WASHINGTON--(BUSINESS WIRE)--The Partnership to Fight Chronic Disease (PFCD) today released, “Quantifying Impact of Accelerated Approval Drugs on Medicaid Spending: An Update through 2020 and State-Level Analysis,” an updated and enhanced economic analysis examining the impact of the Food and Drug Administration’s (FDA) accelerated approval pathway on Medicaid spending. The findings were simultaneously published in a Health Affairs Forefront commentary titled "Accelerated Approval Drugs are Not Driving Medicaid Spending.” Authored by Kenneth Thorpe, PhD, Chair of PFCD and of the Department of Health Policy & Management for the Rollins School of Public Health at Emory University, the analysis found that drugs approved through the accelerated approval pathway accounted for less than one percent of annual Medicaid spending year-over-year between 2007 and 2020, on both the national and state level.
The key findings of the report include:
- From 2007 to 2020, accelerated approval medicines accounted for well under one percent of total Medicaid spending, not including drug rebates.
- At the national level, spending on accelerated approval drugs also accounted for just 0.5% of overall growth in national Medicaid spending between 2007 and 2020. Hospital spending (30%) and physician and clinical services (15.4%) were the primary drivers of growth. After accounting for drug rebates, retail prescription drugs accounted for 5.0% of growth.
- Accelerated approval drugs accounted for less than 1% of the growth in Medicaid spending in 48 states and the District of Columbia. Only Alabama (1.3%) and South Dakota (2.1%) were slightly higher.
- In states requesting Medicaid waivers due to cost concerns, 2020 spending data shows accelerated approval drug spend is miniscule - Massachusetts (0.1%), Tennessee (0.4%) and Oregon (0.1%).
The Health Affairs Forefront commentary, coauthored by Thorpe and Thomas Johnson, Principal, Johnson Health Ventures, and former CEO of Medicaid Health Plans of America, explores the findings through the lens of the ongoing debate about the pathway and its potential health equity implications.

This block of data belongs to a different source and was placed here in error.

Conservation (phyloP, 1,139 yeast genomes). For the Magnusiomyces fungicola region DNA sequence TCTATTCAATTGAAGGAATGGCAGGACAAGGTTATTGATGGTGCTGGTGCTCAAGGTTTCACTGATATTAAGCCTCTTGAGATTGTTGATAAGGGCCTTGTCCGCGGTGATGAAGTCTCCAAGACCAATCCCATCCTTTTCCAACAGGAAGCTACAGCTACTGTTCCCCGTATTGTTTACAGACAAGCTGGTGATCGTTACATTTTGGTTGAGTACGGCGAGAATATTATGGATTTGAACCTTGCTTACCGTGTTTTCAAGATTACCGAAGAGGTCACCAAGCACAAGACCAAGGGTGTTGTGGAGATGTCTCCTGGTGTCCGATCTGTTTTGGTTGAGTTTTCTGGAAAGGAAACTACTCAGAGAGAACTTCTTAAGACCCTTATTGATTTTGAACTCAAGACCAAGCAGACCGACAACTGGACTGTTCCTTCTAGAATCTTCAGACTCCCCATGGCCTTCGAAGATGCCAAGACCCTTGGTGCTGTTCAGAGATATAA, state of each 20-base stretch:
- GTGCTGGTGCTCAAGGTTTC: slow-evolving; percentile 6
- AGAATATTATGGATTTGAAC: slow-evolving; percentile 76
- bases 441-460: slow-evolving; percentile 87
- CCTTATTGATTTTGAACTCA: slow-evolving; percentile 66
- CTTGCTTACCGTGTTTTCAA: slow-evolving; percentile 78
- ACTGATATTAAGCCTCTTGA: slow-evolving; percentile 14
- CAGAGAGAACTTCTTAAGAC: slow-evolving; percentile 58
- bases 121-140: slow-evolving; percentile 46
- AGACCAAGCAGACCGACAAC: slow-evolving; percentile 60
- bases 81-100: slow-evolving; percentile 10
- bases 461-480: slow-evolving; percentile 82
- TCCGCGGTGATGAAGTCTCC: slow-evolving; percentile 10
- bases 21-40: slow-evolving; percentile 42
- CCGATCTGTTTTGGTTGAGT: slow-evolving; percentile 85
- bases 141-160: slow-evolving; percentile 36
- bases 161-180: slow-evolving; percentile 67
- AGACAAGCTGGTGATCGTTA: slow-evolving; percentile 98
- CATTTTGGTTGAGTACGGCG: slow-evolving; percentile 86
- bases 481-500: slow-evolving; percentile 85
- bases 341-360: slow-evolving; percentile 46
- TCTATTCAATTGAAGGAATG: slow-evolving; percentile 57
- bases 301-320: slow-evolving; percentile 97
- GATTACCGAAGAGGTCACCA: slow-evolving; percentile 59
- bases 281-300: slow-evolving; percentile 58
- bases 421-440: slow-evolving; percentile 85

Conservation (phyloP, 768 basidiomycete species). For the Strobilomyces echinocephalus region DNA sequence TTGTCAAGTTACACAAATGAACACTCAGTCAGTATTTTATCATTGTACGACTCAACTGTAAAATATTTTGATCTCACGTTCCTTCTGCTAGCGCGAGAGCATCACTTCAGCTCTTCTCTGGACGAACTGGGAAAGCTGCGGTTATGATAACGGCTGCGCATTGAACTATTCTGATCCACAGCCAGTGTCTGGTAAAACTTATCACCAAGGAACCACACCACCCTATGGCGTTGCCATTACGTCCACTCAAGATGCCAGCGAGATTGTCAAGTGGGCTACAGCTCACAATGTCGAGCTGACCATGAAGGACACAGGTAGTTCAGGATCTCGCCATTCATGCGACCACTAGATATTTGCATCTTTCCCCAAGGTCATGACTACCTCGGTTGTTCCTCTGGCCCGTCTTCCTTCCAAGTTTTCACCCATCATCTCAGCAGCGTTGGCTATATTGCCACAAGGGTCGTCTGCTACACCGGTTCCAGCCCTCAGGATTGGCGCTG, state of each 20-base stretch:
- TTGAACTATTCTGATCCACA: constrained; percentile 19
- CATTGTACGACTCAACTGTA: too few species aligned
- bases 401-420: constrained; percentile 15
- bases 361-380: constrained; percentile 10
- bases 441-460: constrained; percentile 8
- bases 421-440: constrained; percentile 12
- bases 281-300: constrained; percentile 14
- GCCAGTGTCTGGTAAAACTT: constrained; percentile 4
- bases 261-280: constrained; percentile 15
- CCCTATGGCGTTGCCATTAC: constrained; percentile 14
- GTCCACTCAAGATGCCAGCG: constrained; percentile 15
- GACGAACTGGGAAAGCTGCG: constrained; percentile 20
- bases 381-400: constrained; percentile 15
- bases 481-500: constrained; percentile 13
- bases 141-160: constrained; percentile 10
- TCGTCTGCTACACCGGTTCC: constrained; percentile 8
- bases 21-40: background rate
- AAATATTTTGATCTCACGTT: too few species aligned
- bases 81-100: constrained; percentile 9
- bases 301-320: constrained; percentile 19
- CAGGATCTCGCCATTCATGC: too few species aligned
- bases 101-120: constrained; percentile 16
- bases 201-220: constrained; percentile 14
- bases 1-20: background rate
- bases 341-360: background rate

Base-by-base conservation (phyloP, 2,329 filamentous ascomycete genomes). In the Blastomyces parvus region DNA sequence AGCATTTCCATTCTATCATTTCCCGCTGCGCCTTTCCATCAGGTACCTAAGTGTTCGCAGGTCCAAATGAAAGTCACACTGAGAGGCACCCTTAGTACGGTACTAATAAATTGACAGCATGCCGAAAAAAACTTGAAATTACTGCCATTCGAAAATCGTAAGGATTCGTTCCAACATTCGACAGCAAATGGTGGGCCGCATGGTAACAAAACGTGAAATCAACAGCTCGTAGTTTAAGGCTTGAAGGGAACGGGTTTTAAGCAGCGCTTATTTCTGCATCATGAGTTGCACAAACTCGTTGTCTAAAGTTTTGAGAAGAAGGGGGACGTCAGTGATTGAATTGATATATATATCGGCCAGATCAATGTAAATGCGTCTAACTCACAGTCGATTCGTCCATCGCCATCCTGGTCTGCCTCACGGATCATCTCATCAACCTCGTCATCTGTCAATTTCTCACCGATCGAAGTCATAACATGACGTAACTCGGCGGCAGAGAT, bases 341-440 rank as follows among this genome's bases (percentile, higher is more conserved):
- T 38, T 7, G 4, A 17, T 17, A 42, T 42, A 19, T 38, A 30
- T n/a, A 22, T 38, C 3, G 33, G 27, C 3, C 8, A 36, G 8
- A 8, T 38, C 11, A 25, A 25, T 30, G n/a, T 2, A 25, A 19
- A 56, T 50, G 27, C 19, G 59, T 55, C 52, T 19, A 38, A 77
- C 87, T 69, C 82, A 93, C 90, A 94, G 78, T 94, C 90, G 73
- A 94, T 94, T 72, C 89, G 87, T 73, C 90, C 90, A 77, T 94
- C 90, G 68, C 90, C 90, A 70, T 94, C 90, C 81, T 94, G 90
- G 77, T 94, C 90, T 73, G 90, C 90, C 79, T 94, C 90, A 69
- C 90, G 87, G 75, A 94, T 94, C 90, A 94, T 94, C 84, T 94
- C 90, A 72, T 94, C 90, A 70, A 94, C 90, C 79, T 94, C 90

“The accelerated approval pathway delivers breakthrough treatments to millions of patients and families who are facing serious diseases with no options. In addition, the pathway has spurred invaluable research and development efforts in many fatal cancers and rare diseases, like sickle cell disease,” stated Thomas Johnson. “To compromise access to these treatments for Americans with Medicaid health coverage is bordering on unethical.”
Misunderstanding and misperceptions about accelerated approval have contributed to several recent and concerning proposals to alter the pathway itself and restrict coverage of accelerated approval drugs in the Medicare and Medicaid programs. For example, the Medicaid and CHIP Payment and Access Commission (MACPAC) recommended to Congress that manufacturer rebates be increased for certain drugs approved through the pathway. Similarly, several states, including Massachusetts, Oregon, and Tennessee, requested the ability to waive their federal requirement to cover accelerated approval medicines for patients reliant on Medicaid, often citing cost concerns. Notably, the Centers for Medicare and Medicaid Services’ (CMS) recent National Coverage Determination for a new class of Alzheimer’s treatments, singles out those relying on the accelerated approval pathway for differential, restrictive coverage treatment.